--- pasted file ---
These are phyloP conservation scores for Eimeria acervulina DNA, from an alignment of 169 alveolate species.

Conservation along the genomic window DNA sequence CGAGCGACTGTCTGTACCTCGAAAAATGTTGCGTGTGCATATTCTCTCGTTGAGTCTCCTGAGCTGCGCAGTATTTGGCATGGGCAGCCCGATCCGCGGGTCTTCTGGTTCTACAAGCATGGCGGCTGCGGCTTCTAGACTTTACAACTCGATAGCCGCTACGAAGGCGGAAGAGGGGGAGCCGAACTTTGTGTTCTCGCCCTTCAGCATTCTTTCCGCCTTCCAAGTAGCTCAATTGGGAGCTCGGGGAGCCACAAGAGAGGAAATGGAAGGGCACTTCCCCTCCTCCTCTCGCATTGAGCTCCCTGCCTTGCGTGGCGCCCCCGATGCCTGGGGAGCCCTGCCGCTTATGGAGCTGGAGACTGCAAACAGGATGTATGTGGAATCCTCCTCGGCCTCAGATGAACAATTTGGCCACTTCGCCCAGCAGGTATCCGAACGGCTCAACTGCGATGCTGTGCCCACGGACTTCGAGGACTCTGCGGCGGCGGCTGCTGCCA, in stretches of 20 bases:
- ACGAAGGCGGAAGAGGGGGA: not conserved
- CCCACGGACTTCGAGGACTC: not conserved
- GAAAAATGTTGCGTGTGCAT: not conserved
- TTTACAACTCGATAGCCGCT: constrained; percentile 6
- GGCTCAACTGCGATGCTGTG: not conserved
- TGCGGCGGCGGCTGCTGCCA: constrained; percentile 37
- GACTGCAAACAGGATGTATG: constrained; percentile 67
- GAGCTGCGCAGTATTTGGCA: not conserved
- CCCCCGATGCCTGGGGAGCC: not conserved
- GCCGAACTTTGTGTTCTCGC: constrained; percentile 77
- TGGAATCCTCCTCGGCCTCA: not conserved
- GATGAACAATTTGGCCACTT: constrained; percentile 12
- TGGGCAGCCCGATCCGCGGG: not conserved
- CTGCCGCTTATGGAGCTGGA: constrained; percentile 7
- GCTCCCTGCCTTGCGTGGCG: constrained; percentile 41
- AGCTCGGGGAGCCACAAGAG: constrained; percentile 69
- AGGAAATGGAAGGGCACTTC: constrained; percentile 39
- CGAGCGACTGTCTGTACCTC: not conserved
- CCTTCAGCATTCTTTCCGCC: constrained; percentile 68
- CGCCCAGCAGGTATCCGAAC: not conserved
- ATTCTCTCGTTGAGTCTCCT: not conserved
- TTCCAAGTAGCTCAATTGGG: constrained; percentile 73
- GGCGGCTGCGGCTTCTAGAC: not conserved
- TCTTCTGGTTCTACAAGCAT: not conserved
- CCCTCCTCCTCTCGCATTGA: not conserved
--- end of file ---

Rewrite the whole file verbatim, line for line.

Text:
These are phyloP conservation scores for Eimeria acervulina DNA, from an alignment of 169 alveolate species.

Conservation along the genomic window DNA sequence CGAGCGACTGTCTGTACCTCGAAAAATGTTGCGTGTGCATATTCTCTCGTTGAGTCTCCTGAGCTGCGCAGTATTTGGCATGGGCAGCCCGATCCGCGGGTCTTCTGGTTCTACAAGCATGGCGGCTGCGGCTTCTAGACTTTACAACTCGATAGCCGCTACGAAGGCGGAAGAGGGGGAGCCGAACTTTGTGTTCTCGCCCTTCAGCATTCTTTCCGCCTTCCAAGTAGCTCAATTGGGAGCTCGGGGAGCCACAAGAGAGGAAATGGAAGGGCACTTCCCCTCCTCCTCTCGCATTGAGCTCCCTGCCTTGCGTGGCGCCCCCGATGCCTGGGGAGCCCTGCCGCTTATGGAGCTGGAGACTGCAAACAGGATGTATGTGGAATCCTCCTCGGCCTCAGATGAACAATTTGGCCACTTCGCCCAGCAGGTATCCGAACGGCTCAACTGCGATGCTGTGCCCACGGACTTCGAGGACTCTGCGGCGGCGGCTGCTGCCA, in stretches of 20 bases:
- ACGAAGGCGGAAGAGGGGGA: not conserved
- CCCACGGACTTCGAGGACTC: not conserved
- GAAAAATGTTGCGTGTGCAT: not conserved
- TTTACAACTCGATAGCCGCT: constrained; percentile 6
- GGCTCAACTGCGATGCTGTG: not conserved
- TGCGGCGGCGGCTGCTGCCA: constrained; percentile 37
- GACTGCAAACAGGATGTATG: constrained; percentile 67
- GAGCTGCGCAGTATTTGGCA: not conserved
- CCCCCGATGCCTGGGGAGCC: not conserved
- GCCGAACTTTGTGTTCTCGC: constrained; percentile 77
- TGGAATCCTCCTCGGCCTCA: not conserved
- GATGAACAATTTGGCCACTT: constrained; percentile 12
- TGGGCAGCCCGATCCGCGGG: not conserved
- CTGCCGCTTATGGAGCTGGA: constrained; percentile 7
- GCTCCCTGCCTTGCGTGGCG: constrained; percentile 41
- AGCTCGGGGAGCCACAAGAG: constrained; percentile 69
- AGGAAATGGAAGGGCACTTC: constrained; percentile 39
- CGAGCGACTGTCTGTACCTC: not conserved
- CCTTCAGCATTCTTTCCGCC: constrained; percentile 68
- CGCCCAGCAGGTATCCGAAC: not conserved
- ATTCTCTCGTTGAGTCTCCT: not conserved
- TTCCAAGTAGCTCAATTGGG: constrained; percentile 73
- GGCGGCTGCGGCTTCTAGAC: not conserved
- TCTTCTGGTTCTACAAGCAT: not conserved
- CCCTCCTCCTCTCGCATTGA: not conserved